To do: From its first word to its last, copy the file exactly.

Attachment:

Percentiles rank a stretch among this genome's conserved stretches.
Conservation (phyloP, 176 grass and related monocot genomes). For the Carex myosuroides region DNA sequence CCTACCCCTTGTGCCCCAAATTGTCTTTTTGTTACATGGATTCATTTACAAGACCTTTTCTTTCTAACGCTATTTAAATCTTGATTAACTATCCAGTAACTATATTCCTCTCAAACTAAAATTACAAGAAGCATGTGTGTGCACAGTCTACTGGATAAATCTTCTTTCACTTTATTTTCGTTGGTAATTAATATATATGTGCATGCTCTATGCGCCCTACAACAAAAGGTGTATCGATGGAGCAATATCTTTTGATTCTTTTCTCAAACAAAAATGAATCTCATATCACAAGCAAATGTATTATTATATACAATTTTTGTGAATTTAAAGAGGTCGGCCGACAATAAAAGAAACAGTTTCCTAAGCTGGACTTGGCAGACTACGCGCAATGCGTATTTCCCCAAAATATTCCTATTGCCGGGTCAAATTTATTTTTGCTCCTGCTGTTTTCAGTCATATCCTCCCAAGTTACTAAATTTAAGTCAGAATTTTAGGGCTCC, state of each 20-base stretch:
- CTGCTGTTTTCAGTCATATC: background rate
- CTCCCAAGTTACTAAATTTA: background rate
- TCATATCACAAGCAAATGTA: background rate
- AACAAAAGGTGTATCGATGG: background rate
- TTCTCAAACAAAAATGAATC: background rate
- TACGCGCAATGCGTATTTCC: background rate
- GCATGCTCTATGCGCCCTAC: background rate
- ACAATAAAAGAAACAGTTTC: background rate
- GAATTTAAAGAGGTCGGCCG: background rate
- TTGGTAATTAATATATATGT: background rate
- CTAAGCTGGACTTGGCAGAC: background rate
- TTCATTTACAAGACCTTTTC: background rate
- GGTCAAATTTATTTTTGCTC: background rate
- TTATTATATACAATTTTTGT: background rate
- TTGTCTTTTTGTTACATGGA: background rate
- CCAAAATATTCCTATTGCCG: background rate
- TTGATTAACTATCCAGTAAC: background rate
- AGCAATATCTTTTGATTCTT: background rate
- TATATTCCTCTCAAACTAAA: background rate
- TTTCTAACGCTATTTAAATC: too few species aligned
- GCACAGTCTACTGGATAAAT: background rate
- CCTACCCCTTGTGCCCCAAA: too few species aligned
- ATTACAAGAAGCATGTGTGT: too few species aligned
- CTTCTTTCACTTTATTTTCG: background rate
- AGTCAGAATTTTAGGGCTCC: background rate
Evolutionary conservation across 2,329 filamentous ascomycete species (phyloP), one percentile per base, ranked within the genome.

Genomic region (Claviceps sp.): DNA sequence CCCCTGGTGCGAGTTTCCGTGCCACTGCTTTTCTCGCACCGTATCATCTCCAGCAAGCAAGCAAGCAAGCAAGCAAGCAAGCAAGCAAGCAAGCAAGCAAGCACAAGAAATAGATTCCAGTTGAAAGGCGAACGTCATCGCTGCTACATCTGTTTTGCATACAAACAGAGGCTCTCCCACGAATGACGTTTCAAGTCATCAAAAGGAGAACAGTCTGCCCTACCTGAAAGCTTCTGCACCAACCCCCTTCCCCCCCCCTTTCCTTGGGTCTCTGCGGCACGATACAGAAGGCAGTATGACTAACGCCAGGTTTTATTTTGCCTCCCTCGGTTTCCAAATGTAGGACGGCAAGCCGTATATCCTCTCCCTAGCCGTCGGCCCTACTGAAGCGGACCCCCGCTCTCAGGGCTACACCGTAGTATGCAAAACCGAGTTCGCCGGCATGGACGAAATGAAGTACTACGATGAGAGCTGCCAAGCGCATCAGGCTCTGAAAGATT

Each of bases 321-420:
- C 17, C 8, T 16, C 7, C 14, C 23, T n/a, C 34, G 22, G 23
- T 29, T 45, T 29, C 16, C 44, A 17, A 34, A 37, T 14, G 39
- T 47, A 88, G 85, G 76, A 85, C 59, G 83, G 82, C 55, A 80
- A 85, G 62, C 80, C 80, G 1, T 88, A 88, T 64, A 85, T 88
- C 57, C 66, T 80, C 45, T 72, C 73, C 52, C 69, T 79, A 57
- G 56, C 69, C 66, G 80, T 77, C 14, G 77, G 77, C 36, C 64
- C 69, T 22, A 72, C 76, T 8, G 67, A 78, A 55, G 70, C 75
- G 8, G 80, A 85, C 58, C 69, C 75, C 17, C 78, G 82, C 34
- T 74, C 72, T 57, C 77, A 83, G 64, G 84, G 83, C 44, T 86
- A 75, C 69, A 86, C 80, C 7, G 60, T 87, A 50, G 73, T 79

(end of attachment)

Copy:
Percentiles rank a stretch among this genome's conserved stretches.
Conservation (phyloP, 176 grass and related monocot genomes). For the Carex myosuroides region DNA sequence CCTACCCCTTGTGCCCCAAATTGTCTTTTTGTTACATGGATTCATTTACAAGACCTTTTCTTTCTAACGCTATTTAAATCTTGATTAACTATCCAGTAACTATATTCCTCTCAAACTAAAATTACAAGAAGCATGTGTGTGCACAGTCTACTGGATAAATCTTCTTTCACTTTATTTTCGTTGGTAATTAATATATATGTGCATGCTCTATGCGCCCTACAACAAAAGGTGTATCGATGGAGCAATATCTTTTGATTCTTTTCTCAAACAAAAATGAATCTCATATCACAAGCAAATGTATTATTATATACAATTTTTGTGAATTTAAAGAGGTCGGCCGACAATAAAAGAAACAGTTTCCTAAGCTGGACTTGGCAGACTACGCGCAATGCGTATTTCCCCAAAATATTCCTATTGCCGGGTCAAATTTATTTTTGCTCCTGCTGTTTTCAGTCATATCCTCCCAAGTTACTAAATTTAAGTCAGAATTTTAGGGCTCC, state of each 20-base stretch:
- CTGCTGTTTTCAGTCATATC: background rate
- CTCCCAAGTTACTAAATTTA: background rate
- TCATATCACAAGCAAATGTA: background rate
- AACAAAAGGTGTATCGATGG: background rate
- TTCTCAAACAAAAATGAATC: background rate
- TACGCGCAATGCGTATTTCC: background rate
- GCATGCTCTATGCGCCCTAC: background rate
- ACAATAAAAGAAACAGTTTC: background rate
- GAATTTAAAGAGGTCGGCCG: background rate
- TTGGTAATTAATATATATGT: background rate
- CTAAGCTGGACTTGGCAGAC: background rate
- TTCATTTACAAGACCTTTTC: background rate
- GGTCAAATTTATTTTTGCTC: background rate
- TTATTATATACAATTTTTGT: background rate
- TTGTCTTTTTGTTACATGGA: background rate
- CCAAAATATTCCTATTGCCG: background rate
- TTGATTAACTATCCAGTAAC: background rate
- AGCAATATCTTTTGATTCTT: background rate
- TATATTCCTCTCAAACTAAA: background rate
- TTTCTAACGCTATTTAAATC: too few species aligned
- GCACAGTCTACTGGATAAAT: background rate
- CCTACCCCTTGTGCCCCAAA: too few species aligned
- ATTACAAGAAGCATGTGTGT: too few species aligned
- CTTCTTTCACTTTATTTTCG: background rate
- AGTCAGAATTTTAGGGCTCC: background rate
Evolutionary conservation across 2,329 filamentous ascomycete species (phyloP), one percentile per base, ranked within the genome.

Genomic region (Claviceps sp.): DNA sequence CCCCTGGTGCGAGTTTCCGTGCCACTGCTTTTCTCGCACCGTATCATCTCCAGCAAGCAAGCAAGCAAGCAAGCAAGCAAGCAAGCAAGCAAGCAAGCAAGCACAAGAAATAGATTCCAGTTGAAAGGCGAACGTCATCGCTGCTACATCTGTTTTGCATACAAACAGAGGCTCTCCCACGAATGACGTTTCAAGTCATCAAAAGGAGAACAGTCTGCCCTACCTGAAAGCTTCTGCACCAACCCCCTTCCCCCCCCCTTTCCTTGGGTCTCTGCGGCACGATACAGAAGGCAGTATGACTAACGCCAGGTTTTATTTTGCCTCCCTCGGTTTCCAAATGTAGGACGGCAAGCCGTATATCCTCTCCCTAGCCGTCGGCCCTACTGAAGCGGACCCCCGCTCTCAGGGCTACACCGTAGTATGCAAAACCGAGTTCGCCGGCATGGACGAAATGAAGTACTACGATGAGAGCTGCCAAGCGCATCAGGCTCTGAAAGATT

Each of bases 321-420:
- C 17, C 8, T 16, C 7, C 14, C 23, T n/a, C 34, G 22, G 23
- T 29, T 45, T 29, C 16, C 44, A 17, A 34, A 37, T 14, G 39
- T 47, A 88, G 85, G 76, A 85, C 59, G 83, G 82, C 55, A 80
- A 85, G 62, C 80, C 80, G 1, T 88, A 88, T 64, A 85, T 88
- C 57, C 66, T 80, C 45, T 72, C 73, C 52, C 69, T 79, A 57
- G 56, C 69, C 66, G 80, T 77, C 14, G 77, G 77, C 36, C 64
- C 69, T 22, A 72, C 76, T 8, G 67, A 78, A 55, G 70, C 75
- G 8, G 80, A 85, C 58, C 69, C 75, C 17, C 78, G 82, C 34
- T 74, C 72, T 57, C 77, A 83, G 64, G 84, G 83, C 44, T 86
- A 75, C 69, A 86, C 80, C 7, G 60, T 87, A 50, G 73, T 79